Anthony Maynard Sportive - The Recce

Anthony Maynard Sportive - 2011 Recce Team

The third Anthony Maynard Sportive is approaching rapidly and will see around 500 cyclists tackling the challenging 195km and 110km courses through the Berkshire & Wiltshire Downs. To make sure the routes and event organisation are a worthy tribute to Anthony, a team of seven Reading CC riders have just carried out a test ride of both courses.

Under white cloud, with a forecast of sunny intervals, the team had an early start from the event headquarters in Theale. Followed by their support vehicle and spurred on by the course designer, John Hollands, the team made rapid progress over the leg stretching rises through Bradfield, up over Apple Pie Hill climbing through the Isleys to Yew Down. The sweeping descent through to Wantage was followed by the first signature climb of Hackpen Hill with its stunning views from the top of the Lambourn Downs. It was here that the team also had their first chance to sample some of the organic and FairTrade food that will be available on the day of the sportive (the organic peanut and oat bars were particularly popular).

Anthony Maynard Sportive - 2011 Recce

After the rapid descent past the Gallops and into Lambourn, the group split with John leading Brian Perry and Miles Potter south east to complete the 110km course. This left Mick Berry, Dave Maynard, Rupert Shute and Wayne Thomas climbing in a north easterly direction though glorious downland before the descent to Ashbury. Tough roller coaster riding around Hinton Parva, Chiseldon and Wroughton eventually bought the team to the edge of the Marlborough Downs and the second Hackpen Hill of the day. Harder than its namesake at Lambourn, this took the riders up a glorious switchback ascent, past their first White Horse of the day, to reach the highest point of the course. This climb has a sting its tail but it was worth the pain - the views from the summit were spectacular.

With Hackpen behind them, the recce group swooped past the Rockley, Barton and Rough Downs into the picturesque market town of Marlborough. A quick refreshment stop in the wide High Street drew a crowd as some of the locals questioned whether the Tour de France was coming to town!

Anthony Maynard Sportive - 2011 Recce

Crossing the River Kennet and skirting the Marlborough White Horse the team began the steady ascent past the Neolithic settlements around Lockeridge and up towards the second control point on the course at 104km. With the twin peaks of Walkers Hill and Knap Hill looming on the horizon, the efforts of the riders were rewarded by the stunning vista of the Vale of Pewsey that unfurled on reaching the control point. The hills at this point are popular with Hang Gliding enthusiasts and as the riders dropped past their third White Horse of the day into Alton Barnes, they soon realised why.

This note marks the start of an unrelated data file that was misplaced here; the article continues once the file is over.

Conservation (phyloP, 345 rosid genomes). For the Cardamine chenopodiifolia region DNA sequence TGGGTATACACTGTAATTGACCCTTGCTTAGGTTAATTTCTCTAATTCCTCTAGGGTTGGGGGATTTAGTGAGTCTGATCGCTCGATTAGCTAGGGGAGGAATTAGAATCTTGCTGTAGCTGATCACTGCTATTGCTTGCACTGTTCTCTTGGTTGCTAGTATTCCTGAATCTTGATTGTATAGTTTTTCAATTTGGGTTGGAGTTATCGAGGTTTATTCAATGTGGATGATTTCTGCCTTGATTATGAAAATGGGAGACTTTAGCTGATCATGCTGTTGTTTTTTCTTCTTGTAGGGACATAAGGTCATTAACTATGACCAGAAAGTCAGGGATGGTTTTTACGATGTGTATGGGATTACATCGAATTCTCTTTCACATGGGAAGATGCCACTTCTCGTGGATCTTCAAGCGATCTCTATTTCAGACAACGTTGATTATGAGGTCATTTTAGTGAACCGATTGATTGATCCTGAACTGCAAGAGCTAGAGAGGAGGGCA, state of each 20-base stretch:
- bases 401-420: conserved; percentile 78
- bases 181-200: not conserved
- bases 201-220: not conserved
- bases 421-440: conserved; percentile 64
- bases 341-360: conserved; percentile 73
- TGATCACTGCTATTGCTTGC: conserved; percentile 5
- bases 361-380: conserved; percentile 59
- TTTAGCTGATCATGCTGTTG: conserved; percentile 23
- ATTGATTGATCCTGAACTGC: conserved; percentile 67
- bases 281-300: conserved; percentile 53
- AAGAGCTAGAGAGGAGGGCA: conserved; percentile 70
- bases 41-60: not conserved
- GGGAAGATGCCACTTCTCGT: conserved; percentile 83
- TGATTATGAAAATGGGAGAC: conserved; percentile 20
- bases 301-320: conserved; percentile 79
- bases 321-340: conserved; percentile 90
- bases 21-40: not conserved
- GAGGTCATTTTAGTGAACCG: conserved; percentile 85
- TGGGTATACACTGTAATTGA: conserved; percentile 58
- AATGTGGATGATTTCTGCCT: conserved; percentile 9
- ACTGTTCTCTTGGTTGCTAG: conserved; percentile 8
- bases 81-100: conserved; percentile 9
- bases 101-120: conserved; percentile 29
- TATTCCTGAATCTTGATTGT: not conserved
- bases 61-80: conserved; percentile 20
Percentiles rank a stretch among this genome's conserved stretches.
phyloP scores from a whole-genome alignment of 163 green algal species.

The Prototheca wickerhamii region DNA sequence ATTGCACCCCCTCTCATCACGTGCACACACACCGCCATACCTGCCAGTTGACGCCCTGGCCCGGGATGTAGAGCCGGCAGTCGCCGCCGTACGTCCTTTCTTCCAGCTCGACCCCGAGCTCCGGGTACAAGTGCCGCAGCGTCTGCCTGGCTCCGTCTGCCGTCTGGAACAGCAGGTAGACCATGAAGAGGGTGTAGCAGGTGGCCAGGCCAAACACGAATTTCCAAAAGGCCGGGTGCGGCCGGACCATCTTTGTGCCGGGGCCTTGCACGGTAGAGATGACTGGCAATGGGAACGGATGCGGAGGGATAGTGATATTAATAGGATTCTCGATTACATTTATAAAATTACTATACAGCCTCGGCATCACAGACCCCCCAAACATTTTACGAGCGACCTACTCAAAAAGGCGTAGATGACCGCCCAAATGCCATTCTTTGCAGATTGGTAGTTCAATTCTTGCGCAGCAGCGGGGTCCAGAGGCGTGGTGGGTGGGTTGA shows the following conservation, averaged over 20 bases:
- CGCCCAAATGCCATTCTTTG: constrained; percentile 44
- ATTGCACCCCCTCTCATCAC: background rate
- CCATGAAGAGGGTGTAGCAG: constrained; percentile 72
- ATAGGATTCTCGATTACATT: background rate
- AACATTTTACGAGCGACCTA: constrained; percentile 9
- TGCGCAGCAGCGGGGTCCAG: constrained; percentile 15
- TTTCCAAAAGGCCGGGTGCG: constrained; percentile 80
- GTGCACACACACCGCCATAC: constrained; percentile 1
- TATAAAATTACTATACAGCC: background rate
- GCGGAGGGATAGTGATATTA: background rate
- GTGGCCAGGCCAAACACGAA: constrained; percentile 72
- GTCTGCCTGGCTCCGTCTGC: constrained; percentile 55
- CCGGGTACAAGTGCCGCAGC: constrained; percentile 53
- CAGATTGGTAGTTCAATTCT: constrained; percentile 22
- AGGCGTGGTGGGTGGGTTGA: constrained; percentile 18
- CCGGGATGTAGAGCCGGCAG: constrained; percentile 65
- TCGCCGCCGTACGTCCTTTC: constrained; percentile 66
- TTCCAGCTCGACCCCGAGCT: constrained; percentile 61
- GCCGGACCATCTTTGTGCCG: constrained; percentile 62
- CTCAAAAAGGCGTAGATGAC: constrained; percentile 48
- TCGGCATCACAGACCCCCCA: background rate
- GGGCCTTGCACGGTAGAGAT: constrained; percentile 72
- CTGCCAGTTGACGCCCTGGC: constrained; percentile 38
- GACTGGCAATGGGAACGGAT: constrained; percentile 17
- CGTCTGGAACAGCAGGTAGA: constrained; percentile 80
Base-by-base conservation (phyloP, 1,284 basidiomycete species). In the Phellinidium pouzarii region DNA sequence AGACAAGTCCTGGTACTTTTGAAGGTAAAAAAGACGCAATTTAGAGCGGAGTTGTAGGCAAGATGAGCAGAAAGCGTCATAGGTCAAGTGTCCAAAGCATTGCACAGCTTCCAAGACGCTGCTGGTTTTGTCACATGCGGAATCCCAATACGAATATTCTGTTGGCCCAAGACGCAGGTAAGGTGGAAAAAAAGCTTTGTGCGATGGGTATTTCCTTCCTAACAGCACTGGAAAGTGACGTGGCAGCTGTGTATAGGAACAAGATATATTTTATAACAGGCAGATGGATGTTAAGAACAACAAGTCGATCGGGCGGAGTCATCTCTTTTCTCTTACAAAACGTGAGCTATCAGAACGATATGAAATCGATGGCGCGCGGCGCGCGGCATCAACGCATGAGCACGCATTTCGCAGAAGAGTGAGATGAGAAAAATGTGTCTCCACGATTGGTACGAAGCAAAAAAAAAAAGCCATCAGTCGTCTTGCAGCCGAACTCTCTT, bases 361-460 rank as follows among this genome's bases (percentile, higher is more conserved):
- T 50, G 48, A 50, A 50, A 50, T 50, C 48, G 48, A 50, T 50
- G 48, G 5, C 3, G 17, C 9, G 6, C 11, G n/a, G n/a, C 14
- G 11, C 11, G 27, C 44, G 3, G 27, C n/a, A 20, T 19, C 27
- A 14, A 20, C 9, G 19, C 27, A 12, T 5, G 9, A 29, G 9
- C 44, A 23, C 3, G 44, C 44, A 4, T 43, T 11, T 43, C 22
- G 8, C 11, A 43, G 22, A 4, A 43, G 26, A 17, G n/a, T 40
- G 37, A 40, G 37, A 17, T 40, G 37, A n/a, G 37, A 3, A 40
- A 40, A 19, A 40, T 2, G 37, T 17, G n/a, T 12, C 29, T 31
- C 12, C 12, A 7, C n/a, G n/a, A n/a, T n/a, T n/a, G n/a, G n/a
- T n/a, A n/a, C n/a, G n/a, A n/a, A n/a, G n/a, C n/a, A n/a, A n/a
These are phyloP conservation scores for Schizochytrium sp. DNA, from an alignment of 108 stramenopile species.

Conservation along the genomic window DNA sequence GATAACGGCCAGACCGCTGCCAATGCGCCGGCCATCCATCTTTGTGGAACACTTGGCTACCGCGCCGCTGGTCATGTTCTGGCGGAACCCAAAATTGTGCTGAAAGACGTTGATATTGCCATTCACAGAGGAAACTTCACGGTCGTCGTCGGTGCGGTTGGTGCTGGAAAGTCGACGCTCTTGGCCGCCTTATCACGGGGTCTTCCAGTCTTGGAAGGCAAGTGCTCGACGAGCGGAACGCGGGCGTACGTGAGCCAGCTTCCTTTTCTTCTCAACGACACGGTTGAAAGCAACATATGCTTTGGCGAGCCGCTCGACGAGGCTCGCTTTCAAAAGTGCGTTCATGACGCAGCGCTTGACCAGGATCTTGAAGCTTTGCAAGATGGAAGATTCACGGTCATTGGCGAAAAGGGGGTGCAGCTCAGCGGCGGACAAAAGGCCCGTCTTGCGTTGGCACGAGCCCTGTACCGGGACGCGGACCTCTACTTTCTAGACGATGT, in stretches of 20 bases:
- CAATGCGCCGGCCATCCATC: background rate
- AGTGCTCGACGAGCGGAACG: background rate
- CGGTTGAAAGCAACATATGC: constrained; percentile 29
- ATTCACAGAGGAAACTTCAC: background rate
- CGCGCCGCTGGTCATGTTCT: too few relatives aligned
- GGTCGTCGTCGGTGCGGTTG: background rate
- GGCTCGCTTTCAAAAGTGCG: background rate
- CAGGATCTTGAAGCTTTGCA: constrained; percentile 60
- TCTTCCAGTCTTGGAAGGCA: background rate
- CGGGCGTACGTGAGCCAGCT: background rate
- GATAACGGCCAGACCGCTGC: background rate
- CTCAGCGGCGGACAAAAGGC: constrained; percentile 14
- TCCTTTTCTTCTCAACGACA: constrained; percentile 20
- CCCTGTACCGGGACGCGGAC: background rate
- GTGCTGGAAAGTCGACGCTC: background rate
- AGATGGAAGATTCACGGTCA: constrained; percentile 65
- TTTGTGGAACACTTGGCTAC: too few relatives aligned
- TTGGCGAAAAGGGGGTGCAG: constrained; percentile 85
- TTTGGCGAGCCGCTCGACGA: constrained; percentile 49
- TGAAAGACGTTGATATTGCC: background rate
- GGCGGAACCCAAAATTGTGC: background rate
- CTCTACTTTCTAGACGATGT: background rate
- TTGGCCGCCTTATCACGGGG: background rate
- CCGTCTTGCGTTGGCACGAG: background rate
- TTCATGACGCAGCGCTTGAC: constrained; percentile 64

A gentle meander across the Kennet & Avon canal had the team arriving in the village of Pewsey. A quick check of the local facilities and cyclist friendly café and they were then faced with the final White Horse and the sharp ascent of Pewsey Hill.

Regrouping over the summit, the riders headed out onto the plain through Everleigh and the Collingbournes. They made rapid progress through an area dotted with tank crossings – fortunately it was a quiet day for tank exercises.

Anthony Maynard Sportive - 2011 Recce

Having dodged the tanks, the undulations increased as the team cycled past Wexcombe, Marten and Oxenwood up onto the Rivar Down. Following the descent into Shalbourne the riders passed through Ham and the home of Doves Farm, whose organic cookies were a big hit at last year’s event.

Rolling through Inkpen, the long and short routes merge south east of Kintbury and meet the final control for the day on Acorn Ridge. Here, more of the organic food for the event was sampled. The fruit cordials, fruit smoothies and savoury smoothies were well received, and pockets were filled with the popular peanut and oat bars for the final 40km of the course.

Skirting Hamstead Park and crossing the River Kennet for the last time, the group headed over the ridge and back into the Lambourn Valley. They then had to tackle the notorious Boxford Alps and the final hard climb of the day to the top of Red Shute Hill. Continuing to work well together, with the finish beckoning, the team crossed Bucklebury Common, going through Southend to reach the short, but with 192 km behind them, surprisingly hard, ascent out of Bradfield to a welcome arrival in Theale.

Anthony Maynard Sportive - 2011 Recce

A collective “Chapeau” to the recce team riders from the support car for confirming that once again the Anthony Maynard Sportive will be a great day of cycling. In particular it was clear how good the course is, with virtually the whole of both routes being within the North Wessex Downs Area of Outstanding Natural Beauty and with an emphasis on roads that are surprisingly quiet and traffic free. There were (many) times when the support crew wanted to be on their bikes too although, on some of the climbs, they were very glad to be in a car!

Thanks also are extended to Rocks Cordials, Meridian Foods, Ella’s Kitchen and the True Food Co-op of Reading whose food and drink sustained the riders during the recce.

With just over eight hours of hard cycling, including 2450m of vertical ascent, the recce team verified the silver standard time for the 195km course. Dave Maynard summed things up: “The course is hard, and tough, entrants will not be disappointed!”

A full version of this article can be downloaded from here in PDF format and more photos are available in the image gallery. Photo credit: barryquick.com